The sea, it's in our soul
Fishing communities have been the beating heart of Norway for thousands of years. Our ancestors’ craftsmanship and knowledge lives on within us, while skills and practices have been refined over the years to ensure Norwegian produce is of the highest quality possible.
Mackerel has been part of this rich seafaring history. It has even appeared in archaeological excavations at Kaupang near Larvik, suggesting that Vikings also enjoyed the delicious taste of Norwegian mackerel!
Priest Peder Claussøn Friis (1500s) references mackerel in his book “Norges beskrivelse”. He tells us that mackerel was caught by hook, line, net and purse. He also adds that it is “a delicious fish – fat and savoury”.
The taste of summer
Mackerel is an important fish both culturally and economically, particularly for communities along the southern coast of Norway where it swims close to shore. Its popularity in these regions has earned it the name “the national fish of Southern Norway”.
Traditionally, mackerel is associated with summer here, because that is when the shoals start to head north and swim closest to the shore. Before the days of purse seiners, this made the fish far easier to catch. So, while the premium catch period for Norwegian mackerel is in autumn, it continues to represent “the taste of summer” for Norwegians.
In the mid 1800s, mackerel took centre stage in the Norwegian diet. While fresh mackerel was a privilege only for the rich, the majority of Norwegians enjoyed salted, smoked or preserved mackerel. The most common method of preserving the fish was in brine and the mackerel was stored in large barrels. Most Norwegians had a barrel of mackerel saved for the winter!
Sprat: a new adventure
The late 1890s brought about big changes for Norway’s fishermen, with the introduction of canning factories. Sprat (a smaller member of the herring family) became the backbone of this new and exciting industry. Later on, small herring and mackerel joined the sprat as important products in the canning industry. In fact, canned mackerel with tomato sauce is still a popular sandwich spread in Norway today.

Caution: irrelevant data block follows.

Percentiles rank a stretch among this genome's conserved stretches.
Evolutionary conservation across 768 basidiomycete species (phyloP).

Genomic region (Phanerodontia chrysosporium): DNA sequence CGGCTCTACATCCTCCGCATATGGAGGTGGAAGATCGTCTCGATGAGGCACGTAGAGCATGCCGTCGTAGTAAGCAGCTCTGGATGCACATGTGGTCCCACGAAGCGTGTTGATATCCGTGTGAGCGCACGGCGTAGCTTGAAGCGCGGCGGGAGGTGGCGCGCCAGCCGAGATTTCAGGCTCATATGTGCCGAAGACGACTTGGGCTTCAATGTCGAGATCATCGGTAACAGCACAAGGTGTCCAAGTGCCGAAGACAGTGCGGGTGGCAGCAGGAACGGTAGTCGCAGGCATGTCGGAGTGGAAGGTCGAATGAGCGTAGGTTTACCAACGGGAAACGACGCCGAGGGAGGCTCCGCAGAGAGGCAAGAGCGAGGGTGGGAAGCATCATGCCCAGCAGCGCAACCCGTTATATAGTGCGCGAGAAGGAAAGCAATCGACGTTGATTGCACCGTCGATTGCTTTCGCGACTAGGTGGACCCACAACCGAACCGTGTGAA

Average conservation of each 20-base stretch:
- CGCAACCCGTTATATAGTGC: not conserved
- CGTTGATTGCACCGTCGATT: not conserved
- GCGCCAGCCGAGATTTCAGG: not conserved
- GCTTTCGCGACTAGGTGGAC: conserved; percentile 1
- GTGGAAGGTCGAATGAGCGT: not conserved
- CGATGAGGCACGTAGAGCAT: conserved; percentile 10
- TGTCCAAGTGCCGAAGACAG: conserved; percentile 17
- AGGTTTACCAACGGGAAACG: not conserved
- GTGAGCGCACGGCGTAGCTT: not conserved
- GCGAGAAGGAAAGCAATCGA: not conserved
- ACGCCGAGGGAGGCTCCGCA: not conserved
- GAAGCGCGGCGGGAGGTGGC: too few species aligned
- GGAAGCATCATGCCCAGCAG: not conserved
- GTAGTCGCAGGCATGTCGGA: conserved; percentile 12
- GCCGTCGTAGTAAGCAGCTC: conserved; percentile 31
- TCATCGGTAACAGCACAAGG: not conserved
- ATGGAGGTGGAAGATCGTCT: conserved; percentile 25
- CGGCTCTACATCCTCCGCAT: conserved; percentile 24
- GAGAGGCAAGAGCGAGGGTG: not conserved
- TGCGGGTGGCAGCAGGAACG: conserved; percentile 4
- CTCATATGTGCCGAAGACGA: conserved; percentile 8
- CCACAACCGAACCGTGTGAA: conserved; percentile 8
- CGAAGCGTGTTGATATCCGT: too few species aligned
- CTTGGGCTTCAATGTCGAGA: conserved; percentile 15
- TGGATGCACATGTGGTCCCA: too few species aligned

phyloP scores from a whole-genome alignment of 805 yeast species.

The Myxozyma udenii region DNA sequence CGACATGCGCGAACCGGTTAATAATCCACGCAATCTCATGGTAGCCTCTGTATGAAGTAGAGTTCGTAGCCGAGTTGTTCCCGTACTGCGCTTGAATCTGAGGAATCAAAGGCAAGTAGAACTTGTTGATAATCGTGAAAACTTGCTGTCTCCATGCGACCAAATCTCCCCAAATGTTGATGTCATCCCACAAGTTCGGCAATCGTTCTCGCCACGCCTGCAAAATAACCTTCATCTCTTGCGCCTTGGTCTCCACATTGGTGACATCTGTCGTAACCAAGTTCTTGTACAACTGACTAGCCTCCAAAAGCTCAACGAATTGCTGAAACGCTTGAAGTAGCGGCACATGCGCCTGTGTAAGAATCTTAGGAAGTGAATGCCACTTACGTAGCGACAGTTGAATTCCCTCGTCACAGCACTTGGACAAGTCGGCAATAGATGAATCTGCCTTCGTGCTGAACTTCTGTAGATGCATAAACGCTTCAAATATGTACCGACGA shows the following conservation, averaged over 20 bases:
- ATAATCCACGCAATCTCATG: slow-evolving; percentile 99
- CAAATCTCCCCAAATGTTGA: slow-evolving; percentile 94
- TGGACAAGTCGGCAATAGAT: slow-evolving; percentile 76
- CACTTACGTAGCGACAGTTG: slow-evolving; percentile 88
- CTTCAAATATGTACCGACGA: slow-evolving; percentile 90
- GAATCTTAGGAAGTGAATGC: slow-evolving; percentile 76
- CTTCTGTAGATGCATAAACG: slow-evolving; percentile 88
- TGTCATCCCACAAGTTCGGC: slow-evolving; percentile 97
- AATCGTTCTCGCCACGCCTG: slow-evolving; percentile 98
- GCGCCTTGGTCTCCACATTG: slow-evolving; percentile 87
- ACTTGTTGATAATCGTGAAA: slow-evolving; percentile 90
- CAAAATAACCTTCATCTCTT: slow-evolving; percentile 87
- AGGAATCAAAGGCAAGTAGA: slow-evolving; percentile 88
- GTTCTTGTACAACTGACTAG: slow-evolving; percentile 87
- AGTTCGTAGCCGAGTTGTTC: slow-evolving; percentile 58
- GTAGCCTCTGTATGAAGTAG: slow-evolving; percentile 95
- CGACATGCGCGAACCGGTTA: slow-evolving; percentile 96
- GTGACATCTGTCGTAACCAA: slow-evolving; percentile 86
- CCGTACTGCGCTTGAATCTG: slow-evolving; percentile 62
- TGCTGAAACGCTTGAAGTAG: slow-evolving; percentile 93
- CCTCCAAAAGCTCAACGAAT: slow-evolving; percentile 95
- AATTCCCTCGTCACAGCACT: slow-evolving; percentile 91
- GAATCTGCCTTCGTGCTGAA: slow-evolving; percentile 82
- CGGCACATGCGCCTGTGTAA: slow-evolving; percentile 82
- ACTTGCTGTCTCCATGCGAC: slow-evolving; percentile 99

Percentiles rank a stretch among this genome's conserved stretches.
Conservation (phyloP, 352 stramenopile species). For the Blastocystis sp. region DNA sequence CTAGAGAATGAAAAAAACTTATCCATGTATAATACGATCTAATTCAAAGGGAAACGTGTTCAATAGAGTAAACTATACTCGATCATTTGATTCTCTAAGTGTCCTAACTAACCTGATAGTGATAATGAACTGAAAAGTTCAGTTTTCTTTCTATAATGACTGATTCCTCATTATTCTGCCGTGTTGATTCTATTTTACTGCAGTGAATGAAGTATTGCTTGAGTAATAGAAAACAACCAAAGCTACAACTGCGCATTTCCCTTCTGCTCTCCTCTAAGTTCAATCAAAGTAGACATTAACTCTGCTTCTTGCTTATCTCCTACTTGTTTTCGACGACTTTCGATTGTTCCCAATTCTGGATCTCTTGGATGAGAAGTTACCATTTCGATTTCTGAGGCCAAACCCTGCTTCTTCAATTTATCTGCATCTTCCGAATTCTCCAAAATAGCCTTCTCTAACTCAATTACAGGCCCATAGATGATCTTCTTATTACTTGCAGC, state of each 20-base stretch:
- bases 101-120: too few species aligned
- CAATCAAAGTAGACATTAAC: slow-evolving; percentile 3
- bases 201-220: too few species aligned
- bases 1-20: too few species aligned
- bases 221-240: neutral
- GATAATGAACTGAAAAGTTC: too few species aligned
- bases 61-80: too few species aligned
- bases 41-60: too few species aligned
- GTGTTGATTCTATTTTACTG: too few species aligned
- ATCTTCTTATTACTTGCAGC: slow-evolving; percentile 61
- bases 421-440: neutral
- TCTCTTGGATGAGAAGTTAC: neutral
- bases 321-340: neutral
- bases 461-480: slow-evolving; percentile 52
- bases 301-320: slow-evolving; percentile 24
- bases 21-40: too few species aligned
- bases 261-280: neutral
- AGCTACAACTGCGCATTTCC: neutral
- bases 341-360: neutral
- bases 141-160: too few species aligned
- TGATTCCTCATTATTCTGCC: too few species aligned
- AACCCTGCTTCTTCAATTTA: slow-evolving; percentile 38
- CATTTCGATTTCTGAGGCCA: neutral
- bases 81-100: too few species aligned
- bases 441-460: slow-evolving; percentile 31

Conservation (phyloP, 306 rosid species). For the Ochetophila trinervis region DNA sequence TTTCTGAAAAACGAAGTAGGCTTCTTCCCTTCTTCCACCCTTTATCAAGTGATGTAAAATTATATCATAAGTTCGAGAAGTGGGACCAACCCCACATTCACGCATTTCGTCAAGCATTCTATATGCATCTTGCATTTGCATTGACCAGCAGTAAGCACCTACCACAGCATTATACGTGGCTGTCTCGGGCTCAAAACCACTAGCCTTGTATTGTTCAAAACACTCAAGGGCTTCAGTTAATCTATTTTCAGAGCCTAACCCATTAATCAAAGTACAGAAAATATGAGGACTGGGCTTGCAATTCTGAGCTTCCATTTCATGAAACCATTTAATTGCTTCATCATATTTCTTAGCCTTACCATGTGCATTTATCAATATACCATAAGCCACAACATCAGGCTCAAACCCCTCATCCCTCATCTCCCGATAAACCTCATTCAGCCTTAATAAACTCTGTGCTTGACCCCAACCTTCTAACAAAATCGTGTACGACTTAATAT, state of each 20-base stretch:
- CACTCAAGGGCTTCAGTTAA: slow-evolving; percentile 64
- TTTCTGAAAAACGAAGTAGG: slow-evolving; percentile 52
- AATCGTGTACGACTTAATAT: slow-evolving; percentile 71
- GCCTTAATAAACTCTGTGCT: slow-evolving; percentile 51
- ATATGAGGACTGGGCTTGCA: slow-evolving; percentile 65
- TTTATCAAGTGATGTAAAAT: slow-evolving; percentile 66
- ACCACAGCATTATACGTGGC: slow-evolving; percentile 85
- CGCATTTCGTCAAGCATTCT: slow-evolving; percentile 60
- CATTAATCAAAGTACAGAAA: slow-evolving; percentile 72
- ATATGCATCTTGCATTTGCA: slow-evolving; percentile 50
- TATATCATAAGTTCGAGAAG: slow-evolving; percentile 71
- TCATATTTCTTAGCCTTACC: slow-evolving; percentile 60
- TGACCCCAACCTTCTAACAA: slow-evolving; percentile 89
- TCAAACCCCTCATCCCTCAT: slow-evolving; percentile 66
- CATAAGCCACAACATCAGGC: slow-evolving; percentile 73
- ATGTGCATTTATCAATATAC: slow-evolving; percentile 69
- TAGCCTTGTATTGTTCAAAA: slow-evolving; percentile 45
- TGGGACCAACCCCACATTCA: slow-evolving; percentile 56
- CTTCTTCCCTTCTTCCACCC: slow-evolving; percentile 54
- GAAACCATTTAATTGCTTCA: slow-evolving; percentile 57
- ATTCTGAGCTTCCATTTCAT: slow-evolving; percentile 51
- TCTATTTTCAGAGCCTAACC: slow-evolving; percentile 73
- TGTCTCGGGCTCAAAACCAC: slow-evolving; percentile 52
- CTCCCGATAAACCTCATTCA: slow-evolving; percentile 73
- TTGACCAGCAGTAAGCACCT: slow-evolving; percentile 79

Stavanger rose to become Norway’s most prominent canning city, establishing around 70 factories in the 1920s – there’s even a museum dedicated to the canning industry in Stavanger today!
Adapting for the catch
Mackerel is a pelagic fish and so it swims vast distances throughout the year. In the past, this meant that Norwegians had to adapt their fishing methods if they were going to catch a nutritious dinner.
When the mackerel came swimming into Skagerrak in the spring, the Norwegians caught it with a drift-net fleet. In the summer, as the fish swam closer to land, the trollers took over. In the autumn, the mackerel was caught using small boats and hand lines, before it swam out to the North Sea again.
In the late 1800s, fishermen started to follow the mackerel out into the North Sea. The mackerel caught here is known as ‘Autumn Mackerel’ and is full of healthy fats and flavour. It was initially caught using a trolling line, but this all changed in the mid twentieth century with the introduction of purse seiners.
Introducing the purse seine
Norway has always been at the forefront of fishing technology, and the 1940s heralded a new, more efficient era with the introduction of the purse seine. With stronger catches now possible, Norway saw rapid growth in the mackerel industry once more. This was bolstered further by the introduction of nylon – a stronger material that reduced net breakages.
Purse seiners followed in 1962. This prized fleet of dedicated ships enabled the purse-seine to be used in open water, opening up a whole new world of possibilities for Norway’s fishermen. The introduction of approximately 500 purse seiners in 1966 is considered to be one of the fastest turnarounds in the history of the Norwegian fishing industry. Since then, while adhering to government quotas and restrictions, the Norwegian ring net fleet has grown to become one of the most effective fleets in the world.
Securing our future
Norwegian fisheries are far more than history. Through new technologies, improved catch methods and our international relationships, mackerel plays a far greater role in our economy today than ever before. In fact, we export 98% of the mackerel we catch.
Norway’s unique combination of nature, culture and resource administration ensures that our product is of the highest quality and we are able to compete in elite international markets. In 2019, Norwegian seafood had an export value of NOK 107 billion, with mackerel valued at NOK 4.28 billion.
In 2019, Norwegian seafood had an export value of NOK 107 billion
Export value of mackerel in 2019 was NOK 4.28 billion.